I’ll also add that this is not the first time I’ve come back to a book and it worked much better the second time around. I’ve done the same with Wuthering Heights, one of my favourite books of all time; Sex and War, an excellent study on the nature of sexual violence as a tool of war; The Hobbit; and The Scarlett Letter, which I basically didn’t comprehend the first time I read it at 13 years old.

I have always argued that people should reread books. I think you take away something new, or at least appreciate something new, every time you read them. Kay’s statement has only bolstered my argument: you get to learn something new about yourself each time too.

Part of me felt guilty starting Omens because I have so many unread books on my shelves. But I’m loving meeting everyone all over again. I made the right choice.

Are there any books you’ve reread that hit the mark the second time around?

Historical Fiction

Guess who forgot August 1st was the first Tuesday of the month? Then just lost her mind in regards to posting this? Yes, that’s me waving! I’m just diving in.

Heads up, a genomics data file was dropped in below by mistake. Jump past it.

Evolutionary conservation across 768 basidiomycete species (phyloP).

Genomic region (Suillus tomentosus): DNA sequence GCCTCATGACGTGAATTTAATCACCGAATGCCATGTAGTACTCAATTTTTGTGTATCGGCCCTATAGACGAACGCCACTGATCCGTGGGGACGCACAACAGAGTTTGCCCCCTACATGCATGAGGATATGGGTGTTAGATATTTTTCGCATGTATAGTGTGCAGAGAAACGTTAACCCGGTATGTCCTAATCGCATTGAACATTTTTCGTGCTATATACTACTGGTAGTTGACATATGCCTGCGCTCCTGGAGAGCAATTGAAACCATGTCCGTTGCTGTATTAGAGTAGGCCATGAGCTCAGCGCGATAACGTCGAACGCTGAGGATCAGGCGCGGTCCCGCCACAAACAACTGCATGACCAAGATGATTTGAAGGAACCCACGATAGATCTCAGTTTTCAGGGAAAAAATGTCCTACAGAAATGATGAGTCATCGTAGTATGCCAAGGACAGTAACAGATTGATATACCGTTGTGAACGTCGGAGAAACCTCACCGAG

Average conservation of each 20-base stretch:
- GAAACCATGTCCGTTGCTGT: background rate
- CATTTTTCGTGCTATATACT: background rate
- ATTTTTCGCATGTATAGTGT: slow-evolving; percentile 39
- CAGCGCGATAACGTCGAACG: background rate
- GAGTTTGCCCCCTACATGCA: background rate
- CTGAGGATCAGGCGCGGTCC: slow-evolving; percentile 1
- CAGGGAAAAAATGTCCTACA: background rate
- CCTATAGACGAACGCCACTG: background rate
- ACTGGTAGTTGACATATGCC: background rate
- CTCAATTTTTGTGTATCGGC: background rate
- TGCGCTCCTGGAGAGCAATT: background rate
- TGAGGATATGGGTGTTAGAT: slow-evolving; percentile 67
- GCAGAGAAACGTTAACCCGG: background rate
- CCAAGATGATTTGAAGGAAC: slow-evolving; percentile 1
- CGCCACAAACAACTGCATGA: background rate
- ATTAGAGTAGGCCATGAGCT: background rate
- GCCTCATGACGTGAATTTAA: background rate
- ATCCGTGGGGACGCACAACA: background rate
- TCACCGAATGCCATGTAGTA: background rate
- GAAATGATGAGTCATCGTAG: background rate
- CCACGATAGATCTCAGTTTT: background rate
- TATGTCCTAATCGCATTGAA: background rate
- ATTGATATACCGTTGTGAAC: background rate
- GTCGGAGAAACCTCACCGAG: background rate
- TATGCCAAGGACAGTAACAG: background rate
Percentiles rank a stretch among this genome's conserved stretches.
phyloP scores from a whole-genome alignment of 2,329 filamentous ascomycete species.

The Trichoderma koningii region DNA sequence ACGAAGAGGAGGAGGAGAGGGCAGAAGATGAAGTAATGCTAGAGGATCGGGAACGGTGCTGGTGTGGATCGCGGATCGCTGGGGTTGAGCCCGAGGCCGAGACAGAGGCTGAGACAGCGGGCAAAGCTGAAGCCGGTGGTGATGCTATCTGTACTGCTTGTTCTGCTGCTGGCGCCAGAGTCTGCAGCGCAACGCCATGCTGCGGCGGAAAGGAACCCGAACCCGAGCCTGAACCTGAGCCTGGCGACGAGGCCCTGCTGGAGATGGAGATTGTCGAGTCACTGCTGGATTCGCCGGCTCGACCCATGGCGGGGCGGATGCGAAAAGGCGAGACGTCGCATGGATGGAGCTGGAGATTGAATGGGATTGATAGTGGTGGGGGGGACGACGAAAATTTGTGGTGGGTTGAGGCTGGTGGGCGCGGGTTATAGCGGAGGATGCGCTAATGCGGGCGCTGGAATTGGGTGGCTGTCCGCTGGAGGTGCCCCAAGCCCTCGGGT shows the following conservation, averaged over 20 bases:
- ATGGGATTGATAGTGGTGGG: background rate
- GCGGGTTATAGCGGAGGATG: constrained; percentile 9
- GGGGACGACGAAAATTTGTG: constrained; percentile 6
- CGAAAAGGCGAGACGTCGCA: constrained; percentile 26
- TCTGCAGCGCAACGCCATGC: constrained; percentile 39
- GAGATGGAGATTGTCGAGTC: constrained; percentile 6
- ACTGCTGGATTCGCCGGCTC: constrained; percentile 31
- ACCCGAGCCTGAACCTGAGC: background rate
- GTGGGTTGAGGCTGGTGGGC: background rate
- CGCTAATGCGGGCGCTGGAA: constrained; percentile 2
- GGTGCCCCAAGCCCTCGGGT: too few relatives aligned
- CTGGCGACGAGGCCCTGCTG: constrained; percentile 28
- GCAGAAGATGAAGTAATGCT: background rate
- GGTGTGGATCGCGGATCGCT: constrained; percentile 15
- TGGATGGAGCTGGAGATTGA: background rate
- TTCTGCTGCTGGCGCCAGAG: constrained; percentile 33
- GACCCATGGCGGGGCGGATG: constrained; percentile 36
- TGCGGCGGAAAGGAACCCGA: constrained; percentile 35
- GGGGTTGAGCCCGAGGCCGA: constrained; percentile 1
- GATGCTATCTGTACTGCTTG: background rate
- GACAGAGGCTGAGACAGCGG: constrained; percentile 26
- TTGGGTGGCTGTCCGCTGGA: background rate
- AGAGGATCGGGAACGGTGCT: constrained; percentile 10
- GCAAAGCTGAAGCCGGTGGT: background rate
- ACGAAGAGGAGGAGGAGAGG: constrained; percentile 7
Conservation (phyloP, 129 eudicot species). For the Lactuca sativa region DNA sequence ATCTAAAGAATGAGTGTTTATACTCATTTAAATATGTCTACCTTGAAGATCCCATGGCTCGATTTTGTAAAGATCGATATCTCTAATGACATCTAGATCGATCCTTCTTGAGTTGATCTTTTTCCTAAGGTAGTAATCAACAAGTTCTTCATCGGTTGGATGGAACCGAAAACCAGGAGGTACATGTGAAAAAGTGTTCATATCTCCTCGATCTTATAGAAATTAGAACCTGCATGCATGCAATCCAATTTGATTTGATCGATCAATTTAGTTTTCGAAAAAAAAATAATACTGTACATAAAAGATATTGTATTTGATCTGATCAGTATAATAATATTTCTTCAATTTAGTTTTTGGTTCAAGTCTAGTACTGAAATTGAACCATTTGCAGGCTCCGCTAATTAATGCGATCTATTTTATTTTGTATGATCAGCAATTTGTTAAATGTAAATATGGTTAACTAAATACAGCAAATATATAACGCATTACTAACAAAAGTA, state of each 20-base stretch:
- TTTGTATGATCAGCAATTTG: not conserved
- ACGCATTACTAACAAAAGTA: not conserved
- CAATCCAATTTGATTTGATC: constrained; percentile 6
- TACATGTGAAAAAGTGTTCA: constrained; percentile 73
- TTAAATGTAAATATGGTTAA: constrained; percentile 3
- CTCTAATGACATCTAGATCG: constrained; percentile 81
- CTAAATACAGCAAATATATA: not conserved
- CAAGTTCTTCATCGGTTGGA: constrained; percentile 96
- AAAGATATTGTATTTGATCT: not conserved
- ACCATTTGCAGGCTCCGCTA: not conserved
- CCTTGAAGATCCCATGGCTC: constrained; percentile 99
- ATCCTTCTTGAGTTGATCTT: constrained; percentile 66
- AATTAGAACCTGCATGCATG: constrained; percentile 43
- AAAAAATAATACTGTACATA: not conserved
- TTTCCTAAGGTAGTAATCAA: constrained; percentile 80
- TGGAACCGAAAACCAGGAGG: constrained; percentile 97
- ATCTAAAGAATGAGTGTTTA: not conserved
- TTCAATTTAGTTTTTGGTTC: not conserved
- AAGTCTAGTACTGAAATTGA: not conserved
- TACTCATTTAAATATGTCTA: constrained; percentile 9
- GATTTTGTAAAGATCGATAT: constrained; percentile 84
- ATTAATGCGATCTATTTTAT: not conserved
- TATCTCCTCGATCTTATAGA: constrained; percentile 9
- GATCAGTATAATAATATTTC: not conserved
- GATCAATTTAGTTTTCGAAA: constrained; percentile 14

A few weeks ago, my Teenreads newsletter hit my inbox and I carefully perused the latest YA titles that’ll be hitting shelves soon. I love the Teenreads’ breakdown because they don’t simply list all of their titles, they also provide genre labels.

I happened to see “historical fiction” so I stopped to read the book’s synopsis. I was shocked to learn that the book in question was set in the 1990s. I’m a ’90s baby. And I am not old—I’m not even 30! As far as I’m concerned the ’90s are not historical fiction. It might have gotten my back up.

Later, while I was trying to sleep, I couldn’t help but wonder what I do consider historical fiction. Stories set in the ’70s? ’60s? ’50s? I couldn’t decide. So I decided to look into it.

This speech by Sarah Johnson of the Historical Novel Society turned out to be an excellent resource. Two parts jumped out at me while reading.